A Review of Analytical Methods for the Identification and Characterization of Nano Delivery Systems in Food
    Luykx, D.M.A.M. ; Peters, R.J.B. ; Ruth, S.M. van; Bouwmeester, H. - \ 2008
    Journal of Agricultural and Food Chemistry 56 (2008)18. - ISSN 0021-8561 - p. 8231 - 8247.
    desorption electrospray-ionization - field-flow-fractionation - mobility-mass-spectrometry - photon-correlation spectroscopy - thin-layer-chromatography - solid lipid nanoparticles - atomic-force microscopy - small-angle scattering - protamine-oligonucleotide-nan
    Detection and characterization of nano delivery systems is an essential part of understanding the benefits as well as the potential toxicity of these systems in food. This review gives a detailed description of food nano delivery systems based on lipids, proteins, and/or polysaccharides and investigates the current analytical techniques that can be used for the identification and characterization of these delivery systems in food products. The analytical approaches have been subdivided into three groups; separation techniques, imaging techniques, and characterization techniques. The principles of the techniques together with their advantages and drawbacks, and reported applications concerning nano delivery systems, or otherwise related compounds are discussed. The review shows that for a sufficient characterization, the nano delivery systems need to be separated from the food matrix, for which high-performance liquid chromatography or field flow fractionation are the most promising techniques. Subsequently, online photon correlation spectroscopy and mass spectrometry seem to be a convenient combination of techniques to characterize a wide variety of nano delivery systems
    Reduction of protein adsorption to a solid surface by a coating composed of polymeric micelles with a glass-like core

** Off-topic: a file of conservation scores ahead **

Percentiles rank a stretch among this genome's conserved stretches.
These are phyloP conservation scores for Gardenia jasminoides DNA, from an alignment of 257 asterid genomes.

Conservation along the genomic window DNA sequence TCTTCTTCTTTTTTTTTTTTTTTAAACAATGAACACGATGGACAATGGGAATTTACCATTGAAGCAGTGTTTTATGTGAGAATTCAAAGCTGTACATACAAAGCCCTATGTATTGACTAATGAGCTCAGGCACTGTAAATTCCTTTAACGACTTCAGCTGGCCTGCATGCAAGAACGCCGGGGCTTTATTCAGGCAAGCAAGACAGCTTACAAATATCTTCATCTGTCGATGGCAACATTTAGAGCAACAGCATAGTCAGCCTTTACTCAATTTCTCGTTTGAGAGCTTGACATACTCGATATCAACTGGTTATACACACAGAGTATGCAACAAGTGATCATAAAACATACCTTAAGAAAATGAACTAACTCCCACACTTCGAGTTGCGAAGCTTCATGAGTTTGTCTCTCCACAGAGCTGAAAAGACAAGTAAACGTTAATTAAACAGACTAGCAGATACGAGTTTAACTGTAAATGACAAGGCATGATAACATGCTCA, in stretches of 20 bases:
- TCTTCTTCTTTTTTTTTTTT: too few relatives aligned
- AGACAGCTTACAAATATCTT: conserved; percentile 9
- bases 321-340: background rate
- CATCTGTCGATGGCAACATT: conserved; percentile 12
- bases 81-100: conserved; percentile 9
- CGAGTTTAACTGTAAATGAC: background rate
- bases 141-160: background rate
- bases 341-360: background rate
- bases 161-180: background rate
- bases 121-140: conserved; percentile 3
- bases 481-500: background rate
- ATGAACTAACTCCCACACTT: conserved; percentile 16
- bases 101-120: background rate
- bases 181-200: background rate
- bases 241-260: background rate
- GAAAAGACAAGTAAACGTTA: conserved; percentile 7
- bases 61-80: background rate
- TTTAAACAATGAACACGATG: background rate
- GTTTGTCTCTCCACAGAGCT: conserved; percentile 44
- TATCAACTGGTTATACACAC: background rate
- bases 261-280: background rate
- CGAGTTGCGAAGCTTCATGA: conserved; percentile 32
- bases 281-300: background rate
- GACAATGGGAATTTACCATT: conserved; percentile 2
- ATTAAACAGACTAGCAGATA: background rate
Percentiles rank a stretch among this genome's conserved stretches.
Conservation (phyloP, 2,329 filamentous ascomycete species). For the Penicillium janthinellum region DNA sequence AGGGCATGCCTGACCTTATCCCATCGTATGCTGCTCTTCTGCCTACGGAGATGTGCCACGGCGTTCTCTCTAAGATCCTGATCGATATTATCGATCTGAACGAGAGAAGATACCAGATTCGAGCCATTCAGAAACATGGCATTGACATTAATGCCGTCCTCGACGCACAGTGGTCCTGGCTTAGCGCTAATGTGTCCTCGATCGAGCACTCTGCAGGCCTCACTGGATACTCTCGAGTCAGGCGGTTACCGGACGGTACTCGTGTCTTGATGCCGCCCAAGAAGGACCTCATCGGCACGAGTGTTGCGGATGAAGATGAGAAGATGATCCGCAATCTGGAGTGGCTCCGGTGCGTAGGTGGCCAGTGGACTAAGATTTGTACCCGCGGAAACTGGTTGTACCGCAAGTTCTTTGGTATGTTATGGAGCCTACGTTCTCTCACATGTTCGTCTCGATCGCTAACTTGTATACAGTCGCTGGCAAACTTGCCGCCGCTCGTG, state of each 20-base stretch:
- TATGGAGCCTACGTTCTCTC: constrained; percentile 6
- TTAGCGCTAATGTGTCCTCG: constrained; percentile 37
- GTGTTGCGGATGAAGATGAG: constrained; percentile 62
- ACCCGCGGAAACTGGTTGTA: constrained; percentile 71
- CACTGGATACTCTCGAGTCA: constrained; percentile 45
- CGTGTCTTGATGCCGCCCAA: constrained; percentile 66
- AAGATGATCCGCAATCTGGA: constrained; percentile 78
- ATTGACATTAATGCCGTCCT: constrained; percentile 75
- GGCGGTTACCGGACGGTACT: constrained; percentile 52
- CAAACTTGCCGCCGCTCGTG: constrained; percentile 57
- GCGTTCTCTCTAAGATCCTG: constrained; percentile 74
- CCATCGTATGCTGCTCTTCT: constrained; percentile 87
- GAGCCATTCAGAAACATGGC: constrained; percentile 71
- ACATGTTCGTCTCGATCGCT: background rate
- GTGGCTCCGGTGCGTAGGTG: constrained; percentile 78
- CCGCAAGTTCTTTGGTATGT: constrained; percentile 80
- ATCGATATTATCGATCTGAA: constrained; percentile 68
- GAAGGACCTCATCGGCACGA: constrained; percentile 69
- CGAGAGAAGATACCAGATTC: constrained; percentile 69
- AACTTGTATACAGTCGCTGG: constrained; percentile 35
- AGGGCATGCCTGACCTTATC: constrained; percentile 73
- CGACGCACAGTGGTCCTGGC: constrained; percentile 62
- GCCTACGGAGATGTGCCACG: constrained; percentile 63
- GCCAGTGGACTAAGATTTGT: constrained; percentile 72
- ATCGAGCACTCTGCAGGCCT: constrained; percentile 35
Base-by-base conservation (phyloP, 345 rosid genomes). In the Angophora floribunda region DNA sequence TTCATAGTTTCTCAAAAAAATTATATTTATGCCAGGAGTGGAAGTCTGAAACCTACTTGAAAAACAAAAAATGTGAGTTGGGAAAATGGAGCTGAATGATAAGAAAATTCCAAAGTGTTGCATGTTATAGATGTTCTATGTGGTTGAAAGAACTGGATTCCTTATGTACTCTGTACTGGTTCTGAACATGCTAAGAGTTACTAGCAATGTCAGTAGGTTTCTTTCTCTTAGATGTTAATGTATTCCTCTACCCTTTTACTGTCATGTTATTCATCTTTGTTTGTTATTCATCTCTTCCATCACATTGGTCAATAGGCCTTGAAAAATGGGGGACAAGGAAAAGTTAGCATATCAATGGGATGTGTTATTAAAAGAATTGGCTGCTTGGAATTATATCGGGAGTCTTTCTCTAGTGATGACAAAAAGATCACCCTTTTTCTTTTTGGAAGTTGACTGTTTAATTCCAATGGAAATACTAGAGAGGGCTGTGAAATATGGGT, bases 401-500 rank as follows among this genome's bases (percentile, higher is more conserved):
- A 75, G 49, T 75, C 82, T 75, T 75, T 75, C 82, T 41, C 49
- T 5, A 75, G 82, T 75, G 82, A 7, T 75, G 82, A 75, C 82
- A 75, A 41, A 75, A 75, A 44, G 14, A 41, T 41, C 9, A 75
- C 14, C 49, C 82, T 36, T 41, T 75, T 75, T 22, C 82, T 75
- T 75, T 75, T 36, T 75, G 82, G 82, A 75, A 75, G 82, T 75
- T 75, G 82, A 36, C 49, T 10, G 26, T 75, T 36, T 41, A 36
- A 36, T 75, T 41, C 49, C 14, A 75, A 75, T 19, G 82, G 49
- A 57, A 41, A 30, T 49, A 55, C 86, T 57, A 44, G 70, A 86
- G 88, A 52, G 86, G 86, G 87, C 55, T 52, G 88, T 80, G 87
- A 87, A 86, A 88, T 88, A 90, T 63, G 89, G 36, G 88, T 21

Hofs, P.S. ; Brzozowska, A.M. ; Keizer, A. de; Norde, W. ; Cohen Stuart, M.A. - \ 2008
    Journal of Colloid and Interface Science 325 (2008)2. - ISSN 0021-9797 - p. 309 - 315.
    atomic-force microscopy - block-copolymers - assembled monolayers - polyethylene oxide - kinetics - brushes - silica - resistance - fibrinogen - interface
    Adsorption studies by optical reflectometry show that complex coacervate core micelles (C3Ms) composed of poly([4-(2-amino-ethylthio)-butylene] hydrochloride)49-block-poly(ethylene oxide)212 and poly([4-(2-carboxy-ethylthio)-butylene] sodium salt)47-block-poly(ethylene oxide)212 adsorb in equal amounts to both silica and cross-linked 1,2-polybutadiene (PB). The C3Ms have an almost glass-like core and atomic force microscopy of a dried layer of adsorbed C3Ms shows densely packed flattened spheres on silica, which very probably are adsorbed C3Ms. Experiments were performed with different types of surfaces, solvents, and proteins; bare silica and cross-linked 1,2-PB, NaNO3 and phosphate buffer, and lysozyme, bovine serum albumin, ß-lactoglobulin, and fibrinogen. On the hydrophilic surface the coating reduces protein adsorption >90% in 0.1 M phosphate buffer, whereas the reduction on the coated hydrophobic surface is much lower. Reduction is better in phosphate buffer than in NaNO3, except for the positively charged lysozyme, where the effect is reversed.
    Gentle Immobilization of Nonionic Polymersomes on Solid Substrates
    Li, F. ; Ketelaar, T. ; Cohen Stuart, M.A. ; Sudhölter, E.J.R. ; Leermakers, F.A.M. ; Marcelis, A.T.M. - \ 2008
    Langmuir 24 (2008)1. - ISSN 0743-7463 - p. 76 - 82.
    atomic-force microscopy - block-copolymers - drug-delivery - vesicles - morphology - solubilization - curvature - stability - blends
    Vesicles from Pluronic L121 (PEO5-PPO68-PEO5) triblock copolymers were first stabilized by a permanent interpenetrating polymer network and then gently immobilized onto a glass or mica surface. Fluorescence-labeled micrometer-sized vesicles were visualized with confocal laser scanning microscopy, and smaller sized capsules, around 100 nm, were probed by liquid atomic force microscopy. The immobilized vesicles were weakly attached to a negatively charged surface via negatively charged polyelectrolytes in combination with Mg2+ ions and can be reversibly detached from the surface by slightly elevated temperatures. To illustrate that the immobilized vesicles remain responsive to external stimuli, we show that it is possible to transform their shape from spherical to cylindrical by introducing a second Pluronic, namely, P123 (PEO20-PPO70-PEO20). The detailed transition process has been recorded in real time by confocal laser scanning microscopy. Electron microscopy studies confirmed that a similar morphology change also occurs in the bulk.